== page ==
Come See The Vineyards!
ONE CAN SAY WITH CERTAINTY that the annual vintage has turned into one of the most important political events of the autumn season in Georgia. This year’s vintage was no exception, and the leading topic of national newscasts was the turmoil surrounding it. Some viticulturists, unhappy with the low price of grapes, demanded more subsidies. If their demands went unmet, they threatened to stage a “grape revolution”. However, the government did not agree with the viticulturists, and believed that the current subsidies were sufficient as they were. They felt that so-called “factory prices” should be regulated by the market and not the state.
Villagers know the market, along with its strict rules, but this was no solace for the farmers who counted on high grape prices. At least 1 lari per kilogram of grapes that was the pre-election promise. However, these kinds of promises often create over the-top expectations, and such expectations disrupt the natural balance between supply and demand, which sooner or later paves the way for a crisis. The solution to that impasse is usually found in subsidies funded by taxpayers, which actually deepens the crisis. It all resembles pouring wine into a bottomless pot.
If we look at Europe’s experience, we will see that it’s quite easy to introduce subsidies, but very hard to abolish or diminish them. Towards the end of the 1950s, when the countries of the European Community began to restore the agriculture destroyed during World War II, they introduced subsidies for farmers. This was deemed as a positive move universally. In 1968, the Mansholt Plan was established, which entailed a partial abolishment of state subsidies allocated for agriculture. Almost 50 years later, the discontinuation of these subsidies remains a leading issue on the EU’s political agenda.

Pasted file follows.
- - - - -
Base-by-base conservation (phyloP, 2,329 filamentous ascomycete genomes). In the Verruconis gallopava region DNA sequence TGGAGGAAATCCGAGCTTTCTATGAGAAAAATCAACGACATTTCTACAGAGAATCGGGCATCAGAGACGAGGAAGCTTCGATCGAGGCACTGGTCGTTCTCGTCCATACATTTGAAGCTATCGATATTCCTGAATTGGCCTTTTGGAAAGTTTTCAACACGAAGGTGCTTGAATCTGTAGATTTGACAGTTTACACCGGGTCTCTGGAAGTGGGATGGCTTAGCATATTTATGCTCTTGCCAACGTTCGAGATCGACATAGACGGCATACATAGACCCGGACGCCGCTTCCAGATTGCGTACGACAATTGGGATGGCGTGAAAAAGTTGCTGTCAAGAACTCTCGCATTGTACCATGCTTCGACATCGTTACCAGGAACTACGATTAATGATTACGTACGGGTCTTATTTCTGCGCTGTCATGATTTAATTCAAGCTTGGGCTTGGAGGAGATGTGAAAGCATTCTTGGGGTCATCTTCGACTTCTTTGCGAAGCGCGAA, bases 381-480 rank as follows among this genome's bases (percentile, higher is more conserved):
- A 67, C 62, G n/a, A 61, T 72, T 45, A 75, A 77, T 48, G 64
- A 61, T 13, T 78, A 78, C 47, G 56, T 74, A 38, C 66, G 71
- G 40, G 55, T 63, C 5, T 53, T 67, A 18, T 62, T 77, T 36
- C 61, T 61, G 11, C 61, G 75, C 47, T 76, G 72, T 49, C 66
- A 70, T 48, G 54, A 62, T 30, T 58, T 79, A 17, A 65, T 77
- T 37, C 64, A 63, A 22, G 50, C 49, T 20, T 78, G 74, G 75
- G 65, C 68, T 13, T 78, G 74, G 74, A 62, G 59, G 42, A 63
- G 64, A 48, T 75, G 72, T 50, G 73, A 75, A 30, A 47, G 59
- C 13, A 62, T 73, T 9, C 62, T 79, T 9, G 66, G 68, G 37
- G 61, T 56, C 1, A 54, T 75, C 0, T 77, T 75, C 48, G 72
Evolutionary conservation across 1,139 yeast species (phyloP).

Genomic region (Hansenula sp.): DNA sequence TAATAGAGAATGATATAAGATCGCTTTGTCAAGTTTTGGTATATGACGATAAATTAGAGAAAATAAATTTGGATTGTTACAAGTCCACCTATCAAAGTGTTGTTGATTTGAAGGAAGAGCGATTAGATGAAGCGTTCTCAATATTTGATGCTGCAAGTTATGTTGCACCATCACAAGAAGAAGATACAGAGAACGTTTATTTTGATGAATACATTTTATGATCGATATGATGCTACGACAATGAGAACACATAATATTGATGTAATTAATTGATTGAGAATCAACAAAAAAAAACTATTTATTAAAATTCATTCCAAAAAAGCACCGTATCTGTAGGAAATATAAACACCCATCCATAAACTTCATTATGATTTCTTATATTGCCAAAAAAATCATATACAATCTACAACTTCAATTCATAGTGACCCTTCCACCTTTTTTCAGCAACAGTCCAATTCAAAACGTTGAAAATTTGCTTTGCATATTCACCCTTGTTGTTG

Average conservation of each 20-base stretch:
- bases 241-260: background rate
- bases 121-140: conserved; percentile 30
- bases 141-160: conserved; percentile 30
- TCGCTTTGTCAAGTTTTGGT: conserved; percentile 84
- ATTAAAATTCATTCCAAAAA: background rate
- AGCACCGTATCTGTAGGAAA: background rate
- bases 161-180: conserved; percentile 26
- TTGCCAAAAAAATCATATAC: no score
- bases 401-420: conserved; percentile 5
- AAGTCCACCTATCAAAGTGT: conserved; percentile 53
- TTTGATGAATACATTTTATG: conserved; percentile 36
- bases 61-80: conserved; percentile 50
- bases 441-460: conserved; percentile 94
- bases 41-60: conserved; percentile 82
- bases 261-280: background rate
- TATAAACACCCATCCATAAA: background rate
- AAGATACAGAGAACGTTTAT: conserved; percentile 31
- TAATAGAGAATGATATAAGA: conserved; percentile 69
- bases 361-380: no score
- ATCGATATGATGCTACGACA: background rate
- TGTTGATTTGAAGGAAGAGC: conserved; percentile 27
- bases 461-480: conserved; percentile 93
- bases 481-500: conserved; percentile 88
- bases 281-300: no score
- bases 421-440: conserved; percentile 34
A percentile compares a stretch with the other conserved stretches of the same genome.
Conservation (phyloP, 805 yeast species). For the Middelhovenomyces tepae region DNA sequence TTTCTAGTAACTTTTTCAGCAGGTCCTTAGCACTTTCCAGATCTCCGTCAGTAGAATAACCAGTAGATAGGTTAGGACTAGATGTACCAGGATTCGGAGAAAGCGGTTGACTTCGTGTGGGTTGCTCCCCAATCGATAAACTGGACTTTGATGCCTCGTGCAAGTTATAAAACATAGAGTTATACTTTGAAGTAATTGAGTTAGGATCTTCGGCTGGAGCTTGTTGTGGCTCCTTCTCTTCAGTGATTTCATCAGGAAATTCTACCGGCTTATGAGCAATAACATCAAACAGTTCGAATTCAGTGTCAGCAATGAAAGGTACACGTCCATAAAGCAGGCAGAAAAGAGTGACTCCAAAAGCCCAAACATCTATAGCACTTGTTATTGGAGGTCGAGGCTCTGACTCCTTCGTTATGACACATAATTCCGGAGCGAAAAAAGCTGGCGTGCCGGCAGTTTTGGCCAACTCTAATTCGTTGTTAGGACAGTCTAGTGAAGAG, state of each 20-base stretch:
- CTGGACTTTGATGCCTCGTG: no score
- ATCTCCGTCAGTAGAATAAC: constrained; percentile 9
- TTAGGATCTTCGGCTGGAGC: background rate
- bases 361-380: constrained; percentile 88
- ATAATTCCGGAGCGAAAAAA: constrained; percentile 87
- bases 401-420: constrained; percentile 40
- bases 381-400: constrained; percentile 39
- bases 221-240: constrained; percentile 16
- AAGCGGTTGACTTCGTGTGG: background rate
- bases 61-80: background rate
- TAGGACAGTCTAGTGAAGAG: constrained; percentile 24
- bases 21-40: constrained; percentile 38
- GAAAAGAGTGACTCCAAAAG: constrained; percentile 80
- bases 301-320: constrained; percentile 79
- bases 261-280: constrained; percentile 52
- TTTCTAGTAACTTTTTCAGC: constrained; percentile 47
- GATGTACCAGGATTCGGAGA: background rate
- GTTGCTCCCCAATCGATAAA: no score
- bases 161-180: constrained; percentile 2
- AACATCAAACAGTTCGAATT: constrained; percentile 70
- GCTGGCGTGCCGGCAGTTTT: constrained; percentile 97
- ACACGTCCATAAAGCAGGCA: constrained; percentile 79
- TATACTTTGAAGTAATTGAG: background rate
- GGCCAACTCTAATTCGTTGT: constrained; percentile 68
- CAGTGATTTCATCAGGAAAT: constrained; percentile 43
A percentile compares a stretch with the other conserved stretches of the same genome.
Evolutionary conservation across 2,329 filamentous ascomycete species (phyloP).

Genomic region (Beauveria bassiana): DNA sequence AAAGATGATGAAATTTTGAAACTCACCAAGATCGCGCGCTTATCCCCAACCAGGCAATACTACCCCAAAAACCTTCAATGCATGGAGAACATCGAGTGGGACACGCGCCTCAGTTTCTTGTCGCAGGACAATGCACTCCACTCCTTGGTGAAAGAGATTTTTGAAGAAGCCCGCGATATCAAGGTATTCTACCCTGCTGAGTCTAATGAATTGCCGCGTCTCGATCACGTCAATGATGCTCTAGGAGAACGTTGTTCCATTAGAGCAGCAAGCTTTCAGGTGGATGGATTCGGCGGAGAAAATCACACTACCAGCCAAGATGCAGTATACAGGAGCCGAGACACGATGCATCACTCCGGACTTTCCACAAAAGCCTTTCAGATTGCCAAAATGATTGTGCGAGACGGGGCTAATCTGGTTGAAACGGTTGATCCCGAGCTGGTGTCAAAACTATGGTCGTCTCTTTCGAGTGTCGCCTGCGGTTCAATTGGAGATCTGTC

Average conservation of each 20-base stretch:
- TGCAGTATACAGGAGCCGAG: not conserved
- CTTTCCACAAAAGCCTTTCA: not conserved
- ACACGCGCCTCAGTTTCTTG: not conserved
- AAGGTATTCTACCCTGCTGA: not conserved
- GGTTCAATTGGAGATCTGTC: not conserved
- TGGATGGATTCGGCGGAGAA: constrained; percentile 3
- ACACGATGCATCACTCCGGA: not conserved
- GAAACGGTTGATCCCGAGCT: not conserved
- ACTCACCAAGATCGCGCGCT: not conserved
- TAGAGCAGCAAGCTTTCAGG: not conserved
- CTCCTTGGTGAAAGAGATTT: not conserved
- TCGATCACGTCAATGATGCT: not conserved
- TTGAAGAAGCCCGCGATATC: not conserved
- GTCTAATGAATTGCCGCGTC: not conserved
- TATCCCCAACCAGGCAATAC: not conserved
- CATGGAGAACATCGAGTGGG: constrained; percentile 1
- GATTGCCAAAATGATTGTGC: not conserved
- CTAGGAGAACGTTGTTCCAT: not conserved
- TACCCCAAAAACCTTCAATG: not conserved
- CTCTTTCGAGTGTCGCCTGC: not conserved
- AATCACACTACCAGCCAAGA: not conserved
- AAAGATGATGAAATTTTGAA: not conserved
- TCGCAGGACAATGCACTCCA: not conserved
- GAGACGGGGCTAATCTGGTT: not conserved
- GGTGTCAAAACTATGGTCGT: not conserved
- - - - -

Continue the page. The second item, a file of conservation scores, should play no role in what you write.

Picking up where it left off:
Economists agree that the long-term effects of state-funded injections of the economy are detrimental. However, politicians don’t really care. The unpopular abolition of state subsidies could have a negative effect on the majority political party’s constituency – thousands of votes could be lost in the elections. Predictably, almost all governments avoid making such unpopular policy decisions.
However, it’s also impossible to blame the farmers, as they developed their farms hoping to receive subsidies, without which, many would go bankrupt. In short, subsidies are like drugs: they might act as painkillers, but do not heal the wound. Instead they destroy the organism, and weaning people off them is difficult.
Grape subsidies have a similar history in Georgia. The 2006 Russian embargo was a big blow to Georgian wine companies, many of which, never bothered to diversify their export markets. The catastrophic fall in wine sales decreased the demand for grapes and reduced their price. The government then assumed the management of the vintage with the pretext that they were saving the country’s viticulture sector. As a result, a “temporary” subsidization of the sector was implemented before the winemakers could find alternative markets.
An emphasis was placed on the US, European and Chinese markets, where it’s almost impossible to find a niche for low-quality wines. Therefore, winemakers began to improve their product, and began to launch marketing campaigns. As a result, if in 2005 the average price of a single liter of exported wine was $1.95,
in 2007-2012, the price rose to $3.25. Wine exports increased by 122% compared to 2007. This was accompanied by Georgian wine’s return to the Russian market in 2013. However, despite the increased export volume, subsidies allocated out of the state budget for vintages in 2013 and 2014 were still high. In fact, direct subsidies amounted to more than .60 million. In 2015, when the government was planning to eliminate the subsidies, export volume to Russia fell by